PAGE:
Key Statistics: Chris B. Young was finally able to put together a season scouts had always predicted from him – big power and lots of speed. But he had an even better year than his statistics showed. Take a look:
156 G, 94 runs, 156 hits, 27 HR, 91 RBI, 27 SB, .257 BA, .793 OPS
This is a great fantasy line, but it defies logic for a few reasons – in a good way. Young’s spot in the lineup was shifting all season, probably due to the coaching changes. Young was still able to score 94 runs despite having only 173 plate appearances batting leadoff. He appeared 108 times in the 4 hole, 81 times batting 5th, 134 times batting 6th and 83 times batting 7th. Young also hit .284 and .275 in the 6 and 7 spot, respectively, managing 91 RBI. This is even more amazing when you consider the D-Backs, despite being ranked 15th in MLB in OBP, struck out 200 more times than the next closest team. The point of all of this is that if he had been on a team that had been halfway decent and he had been plugged in to a certain role for the entire season, his numbers could be even better. Considering that if all goes right, Young has the potential to be a 100 R/30 HR/100 RBI/30 SB guy, he could be a steal at this point in the draft.
Skeptics Say: The knock on Chris B. Young’s game has always been his low batting average and propensity for strikeouts. I’ve been watching Young since he first came in the league and I can’t count the number of times he’s struck out in the clutch against the Dodgers.
Last season Young hit a career high .257. Yes, of his four seasons, that was the best he’s done. In the past 4 seasons Young has struck out 141, 165, 133 and 145 times, and managed OBP of .295, .315, .311 and .341. His 2010 OBP was higher than his earlier seasons because he walked a surprisingly high 74 times, up from 59 and 62 the two seasons before that. But overall, Young hasn’t been trending upwards the past few seasons, staying relatively the same or even regressing. I might be playing it safe, but I’m guessing that last season was the outlier.
Peer Comparison: Young, athletic, full of power + speed potential; this fits B.J. Upton to a T. Justin’s older brother has had very similar seasons to Chris B. Young.
2010: 154 G, 89 R, 127 H, 18 HR, 62 RBI, 42 SB, .237 BA, .745 OPS
B.J. also split time between hitting 1st (166 PA) and 6th (219 PA) and had a similar walk rate. If I’m choosing between the two, I’d have to go with Bossman Junior over Chris Young. They both have power potential (Upton hitting as many as 24 homers and slugging .508 in 2007) and can be run producers depending on the lineups around them, so let’s call that a wash. But Upton has had stolen at least 42 bags and scored at least 79 runs over the past 3 seasons. Young obviously had the better season last year, but in terms of consistency I’ll take the guy who, despite being a disappointment, will give me at least those numbers year-in and year-out.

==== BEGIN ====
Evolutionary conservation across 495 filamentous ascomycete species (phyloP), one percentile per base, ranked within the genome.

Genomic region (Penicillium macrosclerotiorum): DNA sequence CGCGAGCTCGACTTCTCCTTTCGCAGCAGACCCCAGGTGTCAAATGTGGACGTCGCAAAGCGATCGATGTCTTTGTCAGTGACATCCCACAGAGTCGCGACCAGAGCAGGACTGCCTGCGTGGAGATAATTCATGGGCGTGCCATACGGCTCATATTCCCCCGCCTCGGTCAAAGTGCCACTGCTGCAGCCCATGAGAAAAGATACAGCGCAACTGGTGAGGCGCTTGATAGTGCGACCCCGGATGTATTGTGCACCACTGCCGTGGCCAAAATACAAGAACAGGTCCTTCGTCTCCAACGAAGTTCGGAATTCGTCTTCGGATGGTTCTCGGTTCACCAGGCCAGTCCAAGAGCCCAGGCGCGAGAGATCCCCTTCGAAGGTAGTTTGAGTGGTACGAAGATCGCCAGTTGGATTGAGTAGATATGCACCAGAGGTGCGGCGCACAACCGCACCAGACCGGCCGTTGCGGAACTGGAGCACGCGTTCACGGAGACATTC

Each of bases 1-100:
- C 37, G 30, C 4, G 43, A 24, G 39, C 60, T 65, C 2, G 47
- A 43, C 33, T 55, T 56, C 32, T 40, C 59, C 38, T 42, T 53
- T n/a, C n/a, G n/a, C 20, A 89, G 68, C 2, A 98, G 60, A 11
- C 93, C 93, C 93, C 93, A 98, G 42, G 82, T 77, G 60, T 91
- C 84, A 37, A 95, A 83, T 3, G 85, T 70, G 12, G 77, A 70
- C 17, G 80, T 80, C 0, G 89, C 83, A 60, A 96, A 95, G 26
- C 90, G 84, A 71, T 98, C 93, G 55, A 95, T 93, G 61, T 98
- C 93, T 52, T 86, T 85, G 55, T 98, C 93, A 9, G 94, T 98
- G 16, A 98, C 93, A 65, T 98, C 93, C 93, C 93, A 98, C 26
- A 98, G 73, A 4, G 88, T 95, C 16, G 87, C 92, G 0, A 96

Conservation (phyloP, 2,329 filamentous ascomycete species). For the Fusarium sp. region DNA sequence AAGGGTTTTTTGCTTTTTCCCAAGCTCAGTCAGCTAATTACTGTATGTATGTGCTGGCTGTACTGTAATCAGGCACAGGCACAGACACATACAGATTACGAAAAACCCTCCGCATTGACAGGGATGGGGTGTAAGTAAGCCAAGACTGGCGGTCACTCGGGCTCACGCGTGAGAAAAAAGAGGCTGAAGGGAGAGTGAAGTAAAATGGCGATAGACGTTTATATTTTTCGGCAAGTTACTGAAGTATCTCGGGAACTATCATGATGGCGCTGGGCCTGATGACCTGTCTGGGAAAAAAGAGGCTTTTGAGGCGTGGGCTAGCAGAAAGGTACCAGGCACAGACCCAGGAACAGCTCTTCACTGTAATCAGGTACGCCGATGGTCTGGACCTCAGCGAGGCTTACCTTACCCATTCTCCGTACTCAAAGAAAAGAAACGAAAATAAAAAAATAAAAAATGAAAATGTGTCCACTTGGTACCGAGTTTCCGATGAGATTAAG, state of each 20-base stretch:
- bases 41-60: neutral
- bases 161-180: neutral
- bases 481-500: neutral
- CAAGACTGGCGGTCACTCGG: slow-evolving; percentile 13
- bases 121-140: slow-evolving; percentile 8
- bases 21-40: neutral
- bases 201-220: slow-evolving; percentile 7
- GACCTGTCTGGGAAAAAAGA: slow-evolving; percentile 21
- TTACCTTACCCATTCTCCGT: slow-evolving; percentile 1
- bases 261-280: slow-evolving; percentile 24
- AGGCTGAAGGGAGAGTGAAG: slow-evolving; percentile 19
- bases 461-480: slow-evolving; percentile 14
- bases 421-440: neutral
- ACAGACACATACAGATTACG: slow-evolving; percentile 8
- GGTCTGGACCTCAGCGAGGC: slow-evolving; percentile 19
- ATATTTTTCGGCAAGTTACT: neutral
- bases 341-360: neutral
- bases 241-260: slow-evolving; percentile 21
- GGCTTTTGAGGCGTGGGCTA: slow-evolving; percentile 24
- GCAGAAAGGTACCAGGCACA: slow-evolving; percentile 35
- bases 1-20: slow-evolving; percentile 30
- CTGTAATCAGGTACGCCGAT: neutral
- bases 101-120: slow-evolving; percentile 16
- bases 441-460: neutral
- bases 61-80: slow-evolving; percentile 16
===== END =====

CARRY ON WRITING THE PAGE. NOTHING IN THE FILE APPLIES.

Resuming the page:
Lineup Outlook: New GM Kevin Towers said he wanted to cut down on strikeouts and shipped out reigning K-king Mark Reynolds, as well as Adam LaRoche. But even after that, I can safely say that there are no reliably consistent hitters in the desert right now. Age is actually the biggest problem here – either the players are getting older or are young and inconsistent. Between Justin Upton, Kelly Johnson, Brandon Allen, Melvin Mora, Stephen Drew, Xavier Nady and Miguel Montero, it is really difficult to predict what that offense will look like. If everything goes to plan (which it never does), they have a potent lineup with 30 homer threats like Upton, Allen, Young and Johnson. At their worst, they are a 90 to 100-loss team. I’d settle closer to the former. Even if Young is getting on base at a better rate than years past, I’m not expecting that lineup to bring him home very often.
What They’re Saying: Yahoo: #23 Outfielder & #87 Overall; CBS Sportsline: #20 Outfielder; Tristan Cockcroft of ESPN.com: #85 Overall; John Halpin of Fox Sports: #41 Overall; Mock Draft Central ADP: #147 Overall; RotoChamp: #166 Overall
Projection: Looking at the D-backs roster right now, Kirk Gibson will probably put his biggest stolen-base threat in the leadoff spot. Young will remain a decent option in OF because of his SB numbers and speculative power behind him. I would love him to become that 100 R/30 HR/100 RBI/30 SB guy, but I’m thinking his plate discipline will take a tumble this year.
87 R, 18 HR, 81 RBI, 25 SB, .246 BA
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